Rabbits Running in Circles

You’ll see a rabbit running in circles for a variety of reasons – like if they’re bored, trying to establish their dominance, or courting.

But there are other reasons a rabbit might run in circles too.

Read on to find out more and what (if anything) you can do to stop it.

Why Rabbits Run in Circles

If you see your rabbit circling, what or who they’re circling will usually indicate why they’re doing it. Accompanied with other forms of communication like honking or doing a binky, circling is used as a body language for a rabbit to express what they want.

Here are eight reasons why your rabbit might be running in a circle.


If an un-neutered male is circling a female, it’s often an indication that they want to mate. Males reach sexual maturity around three to four months old, and you can see circling any time after that.

A female rabbit might run circles when she’s in heat and ready to mate. Circling is a natural urge that raises a rabbit’s hormonal balance. The best way to calm this urge in rabbits is by neutering them.


A neutered pair might circle each other (and display other courtship behaviors) for up to two months after their operation – when their hormones are still in their system.

After this point, they might still circle because it’s become a habit even when it’s not driven by hormones.

Establishing Dominance

A rabbit circling (and mounting) another rabbit is a way to determine who the top, dominant rabbit is.

Rabbits who have bonded and lived together will have one or more rabbits who are submissive, and one dominant. If there’s a power scuffle, you might see fighting, circling, and other aggressive behavior until it’s settled.

Attention Seeking

If your rabbit is running around your feet, they’ll be trying to get your attention because they want something. This could be food, drink, treats, attention, or that they want you to move.

You’ll usually see this if you’re standing up or doing something and therefore not paying as much attention to your rabbit.


When two or more rabbits are together, circling might be the first move in a game. Rabbits can spend hours chasing each other – and if they’re happy you might even see them binky (a mid-air twist).

This is great for bonding, mental stimulation, and socialization.


A bored rabbit might run in circles or pace when they’re itching for some fun. This is more likely if they haven’t got a companion, if their cage is too small, or if they’ve been home alone and cooped up for too long.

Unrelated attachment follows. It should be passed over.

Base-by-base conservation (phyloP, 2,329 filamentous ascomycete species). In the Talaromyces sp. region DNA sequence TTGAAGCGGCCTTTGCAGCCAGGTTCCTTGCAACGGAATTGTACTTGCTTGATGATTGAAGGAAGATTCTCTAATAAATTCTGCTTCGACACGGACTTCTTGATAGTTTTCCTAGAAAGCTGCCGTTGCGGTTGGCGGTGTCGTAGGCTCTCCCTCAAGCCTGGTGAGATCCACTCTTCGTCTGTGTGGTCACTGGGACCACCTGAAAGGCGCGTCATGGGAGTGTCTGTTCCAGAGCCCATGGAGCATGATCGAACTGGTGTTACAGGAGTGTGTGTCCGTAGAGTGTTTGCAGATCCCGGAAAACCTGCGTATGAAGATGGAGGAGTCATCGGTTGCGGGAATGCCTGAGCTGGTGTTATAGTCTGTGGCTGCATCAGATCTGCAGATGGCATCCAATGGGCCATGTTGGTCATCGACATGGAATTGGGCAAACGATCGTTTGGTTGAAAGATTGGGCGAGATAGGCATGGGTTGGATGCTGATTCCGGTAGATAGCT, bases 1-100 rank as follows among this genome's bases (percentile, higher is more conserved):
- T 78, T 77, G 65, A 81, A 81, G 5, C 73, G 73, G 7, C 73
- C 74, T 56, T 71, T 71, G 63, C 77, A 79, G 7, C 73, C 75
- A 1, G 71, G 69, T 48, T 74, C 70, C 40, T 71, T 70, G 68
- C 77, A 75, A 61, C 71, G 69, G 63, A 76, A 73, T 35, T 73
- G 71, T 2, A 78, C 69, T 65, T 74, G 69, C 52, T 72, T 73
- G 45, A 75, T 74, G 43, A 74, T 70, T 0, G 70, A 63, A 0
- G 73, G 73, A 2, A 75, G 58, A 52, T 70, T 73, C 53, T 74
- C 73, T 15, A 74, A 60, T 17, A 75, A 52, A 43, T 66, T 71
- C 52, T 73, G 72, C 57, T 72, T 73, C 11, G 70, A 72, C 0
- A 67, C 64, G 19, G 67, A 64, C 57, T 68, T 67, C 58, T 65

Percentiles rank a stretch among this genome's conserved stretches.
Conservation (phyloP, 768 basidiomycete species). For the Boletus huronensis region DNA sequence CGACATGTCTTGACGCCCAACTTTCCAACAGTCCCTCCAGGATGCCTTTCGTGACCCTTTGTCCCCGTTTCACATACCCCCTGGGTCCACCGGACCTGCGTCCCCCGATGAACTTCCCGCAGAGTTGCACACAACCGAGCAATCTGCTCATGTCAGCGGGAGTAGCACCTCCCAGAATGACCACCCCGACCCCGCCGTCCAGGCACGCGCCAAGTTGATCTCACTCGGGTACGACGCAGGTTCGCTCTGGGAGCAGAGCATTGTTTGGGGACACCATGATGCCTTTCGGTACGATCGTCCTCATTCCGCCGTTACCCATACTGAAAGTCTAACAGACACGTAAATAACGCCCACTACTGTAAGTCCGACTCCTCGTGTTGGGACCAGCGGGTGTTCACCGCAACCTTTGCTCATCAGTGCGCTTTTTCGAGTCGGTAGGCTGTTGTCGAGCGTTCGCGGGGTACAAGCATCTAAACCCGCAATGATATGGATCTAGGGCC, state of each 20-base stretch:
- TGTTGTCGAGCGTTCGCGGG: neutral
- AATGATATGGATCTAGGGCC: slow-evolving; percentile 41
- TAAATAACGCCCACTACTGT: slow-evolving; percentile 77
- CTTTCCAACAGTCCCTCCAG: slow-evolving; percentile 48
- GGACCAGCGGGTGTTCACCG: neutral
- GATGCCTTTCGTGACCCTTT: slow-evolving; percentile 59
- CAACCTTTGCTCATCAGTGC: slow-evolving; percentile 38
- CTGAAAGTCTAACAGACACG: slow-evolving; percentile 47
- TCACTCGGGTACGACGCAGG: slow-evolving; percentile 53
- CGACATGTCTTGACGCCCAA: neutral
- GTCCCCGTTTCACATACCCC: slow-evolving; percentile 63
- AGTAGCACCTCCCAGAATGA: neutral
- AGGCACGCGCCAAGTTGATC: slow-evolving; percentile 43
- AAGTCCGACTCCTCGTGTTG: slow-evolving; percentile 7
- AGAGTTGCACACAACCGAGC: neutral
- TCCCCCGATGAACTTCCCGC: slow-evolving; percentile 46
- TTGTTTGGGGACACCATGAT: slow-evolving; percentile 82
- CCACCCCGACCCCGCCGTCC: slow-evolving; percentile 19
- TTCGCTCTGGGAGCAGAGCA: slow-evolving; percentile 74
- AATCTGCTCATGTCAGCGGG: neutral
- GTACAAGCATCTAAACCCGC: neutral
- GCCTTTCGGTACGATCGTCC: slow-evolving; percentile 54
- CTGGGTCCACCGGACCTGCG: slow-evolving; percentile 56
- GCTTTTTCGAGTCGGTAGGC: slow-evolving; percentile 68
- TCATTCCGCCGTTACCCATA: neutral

If boredom is the reason for circling, you should try to give your rabbit more attention and let them stretch their legs.


If a rabbit is irritated from dirty or matted fur, they might start circling to let you know that they need brushing or help with a skin problem.

You should be able to see if this is the case – and, usually, a good brush should be able to sort this out.

Marking Territory

If your rabbit is circling an object (e.g., their cage, a toy, a place in your house, or even a person), it might be a territorial act to mark it as their own.

Along with chining and spraying, circling is a clear order to stay away from the rabbit’s turf. For more on territorial behavior, check out our post all about this.

Why Circles?

Rabbit circling is a natural and instinctive behavior. There isn’t a specific, known reason why they circle, but there are usually clear reasons and sometimes preventative measures you can take to stop it (e.g., neutering, giving them attention, and providing toys).

Wild rabbits sometimes run in circles to escape predators and work their way towards the safety of their warren – but they also circle to mate, establish dominance, play, and mark territory.

Rabbit Spinning

A different movement that might be mistaken for circling is spinning.

This is when a rabbit is spinning around on the spot. In other words? Not moving from the point where they’re standing except in what direction they’re facing.

This could be because of a condition called head tilt, that can be caused by an ear infection, poisoning, parasite, stroke, or from head trauma.

This is a serious problem (fatal if untreated) that should be discussed with a vet ASAP.

Look out for these other signs of head tilt:

  • Lack of coordination.
  • Unable to stand straight.
  • Head wobbling or shaking.
  • One (or both) of their  ears are drooping.
  • Their lips are drooping.
  • Drooling.
  • Lack of appetite.
  • No energy.
  • If their head is tilted to one side.

Leave a Comment